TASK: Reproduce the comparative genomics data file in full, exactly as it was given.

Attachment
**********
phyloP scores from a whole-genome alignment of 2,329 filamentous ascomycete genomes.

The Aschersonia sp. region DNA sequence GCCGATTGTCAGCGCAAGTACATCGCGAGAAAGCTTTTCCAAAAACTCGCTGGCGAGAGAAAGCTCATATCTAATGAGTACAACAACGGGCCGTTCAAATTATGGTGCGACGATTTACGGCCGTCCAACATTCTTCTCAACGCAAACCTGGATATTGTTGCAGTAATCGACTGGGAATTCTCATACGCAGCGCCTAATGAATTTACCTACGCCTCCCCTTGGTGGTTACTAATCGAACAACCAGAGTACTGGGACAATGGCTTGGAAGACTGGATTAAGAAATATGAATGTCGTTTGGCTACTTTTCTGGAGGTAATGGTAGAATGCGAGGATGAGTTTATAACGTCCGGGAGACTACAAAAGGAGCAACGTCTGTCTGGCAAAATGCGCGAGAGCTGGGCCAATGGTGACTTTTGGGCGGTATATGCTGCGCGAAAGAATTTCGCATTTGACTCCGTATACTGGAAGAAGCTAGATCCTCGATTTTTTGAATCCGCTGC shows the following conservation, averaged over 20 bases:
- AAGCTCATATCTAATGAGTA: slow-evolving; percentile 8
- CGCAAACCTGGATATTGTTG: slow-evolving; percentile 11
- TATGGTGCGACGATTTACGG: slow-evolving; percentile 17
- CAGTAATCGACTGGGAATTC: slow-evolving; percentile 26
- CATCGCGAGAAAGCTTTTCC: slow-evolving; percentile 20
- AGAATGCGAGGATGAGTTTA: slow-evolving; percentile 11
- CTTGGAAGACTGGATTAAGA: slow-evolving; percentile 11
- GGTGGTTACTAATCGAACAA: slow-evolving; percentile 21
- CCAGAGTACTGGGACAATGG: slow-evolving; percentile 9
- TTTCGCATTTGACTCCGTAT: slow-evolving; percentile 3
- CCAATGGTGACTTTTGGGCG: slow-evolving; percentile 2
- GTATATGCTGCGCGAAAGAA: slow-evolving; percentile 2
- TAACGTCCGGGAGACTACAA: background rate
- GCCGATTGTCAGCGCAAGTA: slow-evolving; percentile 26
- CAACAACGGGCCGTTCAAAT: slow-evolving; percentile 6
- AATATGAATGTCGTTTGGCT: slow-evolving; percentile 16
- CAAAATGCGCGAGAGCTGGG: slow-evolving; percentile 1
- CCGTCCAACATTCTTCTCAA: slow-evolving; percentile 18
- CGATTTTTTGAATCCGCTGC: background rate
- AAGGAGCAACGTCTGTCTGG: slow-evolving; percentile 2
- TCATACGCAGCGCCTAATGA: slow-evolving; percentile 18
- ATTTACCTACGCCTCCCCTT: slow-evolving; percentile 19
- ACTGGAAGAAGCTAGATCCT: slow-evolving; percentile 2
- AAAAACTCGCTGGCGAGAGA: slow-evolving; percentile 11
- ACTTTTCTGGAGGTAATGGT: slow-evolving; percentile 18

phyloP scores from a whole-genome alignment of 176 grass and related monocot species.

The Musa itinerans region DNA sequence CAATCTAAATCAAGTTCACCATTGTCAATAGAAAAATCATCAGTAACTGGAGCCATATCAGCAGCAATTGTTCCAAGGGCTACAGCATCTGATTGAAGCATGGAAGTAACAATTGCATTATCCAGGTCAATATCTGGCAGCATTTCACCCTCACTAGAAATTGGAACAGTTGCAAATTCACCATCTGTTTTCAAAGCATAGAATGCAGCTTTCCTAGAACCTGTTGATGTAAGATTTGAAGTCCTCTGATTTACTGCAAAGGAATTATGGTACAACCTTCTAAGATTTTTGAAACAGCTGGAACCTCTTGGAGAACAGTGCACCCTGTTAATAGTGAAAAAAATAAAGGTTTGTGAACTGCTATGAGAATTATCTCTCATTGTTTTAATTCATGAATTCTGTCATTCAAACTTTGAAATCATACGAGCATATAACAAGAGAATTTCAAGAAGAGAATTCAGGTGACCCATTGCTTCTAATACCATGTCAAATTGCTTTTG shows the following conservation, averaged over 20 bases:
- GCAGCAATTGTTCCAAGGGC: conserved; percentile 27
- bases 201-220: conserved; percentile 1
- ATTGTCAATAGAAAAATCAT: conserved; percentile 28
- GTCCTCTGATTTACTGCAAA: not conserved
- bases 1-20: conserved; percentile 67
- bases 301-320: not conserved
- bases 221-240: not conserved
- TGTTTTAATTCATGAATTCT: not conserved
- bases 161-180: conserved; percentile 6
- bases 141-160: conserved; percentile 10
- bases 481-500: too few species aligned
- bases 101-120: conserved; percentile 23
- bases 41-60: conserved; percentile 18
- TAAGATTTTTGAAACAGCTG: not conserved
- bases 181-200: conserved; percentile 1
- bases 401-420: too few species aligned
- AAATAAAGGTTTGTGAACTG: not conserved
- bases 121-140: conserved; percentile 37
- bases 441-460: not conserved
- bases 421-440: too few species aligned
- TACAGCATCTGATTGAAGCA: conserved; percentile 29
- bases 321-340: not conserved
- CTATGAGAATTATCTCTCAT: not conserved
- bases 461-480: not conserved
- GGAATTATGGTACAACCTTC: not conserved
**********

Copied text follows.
phyloP scores from a whole-genome alignment of 2,329 filamentous ascomycete genomes.

The Aschersonia sp. region DNA sequence GCCGATTGTCAGCGCAAGTACATCGCGAGAAAGCTTTTCCAAAAACTCGCTGGCGAGAGAAAGCTCATATCTAATGAGTACAACAACGGGCCGTTCAAATTATGGTGCGACGATTTACGGCCGTCCAACATTCTTCTCAACGCAAACCTGGATATTGTTGCAGTAATCGACTGGGAATTCTCATACGCAGCGCCTAATGAATTTACCTACGCCTCCCCTTGGTGGTTACTAATCGAACAACCAGAGTACTGGGACAATGGCTTGGAAGACTGGATTAAGAAATATGAATGTCGTTTGGCTACTTTTCTGGAGGTAATGGTAGAATGCGAGGATGAGTTTATAACGTCCGGGAGACTACAAAAGGAGCAACGTCTGTCTGGCAAAATGCGCGAGAGCTGGGCCAATGGTGACTTTTGGGCGGTATATGCTGCGCGAAAGAATTTCGCATTTGACTCCGTATACTGGAAGAAGCTAGATCCTCGATTTTTTGAATCCGCTGC shows the following conservation, averaged over 20 bases:
- AAGCTCATATCTAATGAGTA: slow-evolving; percentile 8
- CGCAAACCTGGATATTGTTG: slow-evolving; percentile 11
- TATGGTGCGACGATTTACGG: slow-evolving; percentile 17
- CAGTAATCGACTGGGAATTC: slow-evolving; percentile 26
- CATCGCGAGAAAGCTTTTCC: slow-evolving; percentile 20
- AGAATGCGAGGATGAGTTTA: slow-evolving; percentile 11
- CTTGGAAGACTGGATTAAGA: slow-evolving; percentile 11
- GGTGGTTACTAATCGAACAA: slow-evolving; percentile 21
- CCAGAGTACTGGGACAATGG: slow-evolving; percentile 9
- TTTCGCATTTGACTCCGTAT: slow-evolving; percentile 3
- CCAATGGTGACTTTTGGGCG: slow-evolving; percentile 2
- GTATATGCTGCGCGAAAGAA: slow-evolving; percentile 2
- TAACGTCCGGGAGACTACAA: background rate
- GCCGATTGTCAGCGCAAGTA: slow-evolving; percentile 26
- CAACAACGGGCCGTTCAAAT: slow-evolving; percentile 6
- AATATGAATGTCGTTTGGCT: slow-evolving; percentile 16
- CAAAATGCGCGAGAGCTGGG: slow-evolving; percentile 1
- CCGTCCAACATTCTTCTCAA: slow-evolving; percentile 18
- CGATTTTTTGAATCCGCTGC: background rate
- AAGGAGCAACGTCTGTCTGG: slow-evolving; percentile 2
- TCATACGCAGCGCCTAATGA: slow-evolving; percentile 18
- ATTTACCTACGCCTCCCCTT: slow-evolving; percentile 19
- ACTGGAAGAAGCTAGATCCT: slow-evolving; percentile 2
- AAAAACTCGCTGGCGAGAGA: slow-evolving; percentile 11
- ACTTTTCTGGAGGTAATGGT: slow-evolving; percentile 18

phyloP scores from a whole-genome alignment of 176 grass and related monocot species.

The Musa itinerans region DNA sequence CAATCTAAATCAAGTTCACCATTGTCAATAGAAAAATCATCAGTAACTGGAGCCATATCAGCAGCAATTGTTCCAAGGGCTACAGCATCTGATTGAAGCATGGAAGTAACAATTGCATTATCCAGGTCAATATCTGGCAGCATTTCACCCTCACTAGAAATTGGAACAGTTGCAAATTCACCATCTGTTTTCAAAGCATAGAATGCAGCTTTCCTAGAACCTGTTGATGTAAGATTTGAAGTCCTCTGATTTACTGCAAAGGAATTATGGTACAACCTTCTAAGATTTTTGAAACAGCTGGAACCTCTTGGAGAACAGTGCACCCTGTTAATAGTGAAAAAAATAAAGGTTTGTGAACTGCTATGAGAATTATCTCTCATTGTTTTAATTCATGAATTCTGTCATTCAAACTTTGAAATCATACGAGCATATAACAAGAGAATTTCAAGAAGAGAATTCAGGTGACCCATTGCTTCTAATACCATGTCAAATTGCTTTTG shows the following conservation, averaged over 20 bases:
- GCAGCAATTGTTCCAAGGGC: conserved; percentile 27
- bases 201-220: conserved; percentile 1
- ATTGTCAATAGAAAAATCAT: conserved; percentile 28
- GTCCTCTGATTTACTGCAAA: not conserved
- bases 1-20: conserved; percentile 67
- bases 301-320: not conserved
- bases 221-240: not conserved
- TGTTTTAATTCATGAATTCT: not conserved
- bases 161-180: conserved; percentile 6
- bases 141-160: conserved; percentile 10
- bases 481-500: too few species aligned
- bases 101-120: conserved; percentile 23
- bases 41-60: conserved; percentile 18
- TAAGATTTTTGAAACAGCTG: not conserved
- bases 181-200: conserved; percentile 1
- bases 401-420: too few species aligned
- AAATAAAGGTTTGTGAACTG: not conserved
- bases 121-140: conserved; percentile 37
- bases 441-460: not conserved
- bases 421-440: too few species aligned
- TACAGCATCTGATTGAAGCA: conserved; percentile 29
- bases 321-340: not conserved
- CTATGAGAATTATCTCTCAT: not conserved
- bases 461-480: not conserved
- GGAATTATGGTACAACCTTC: not conserved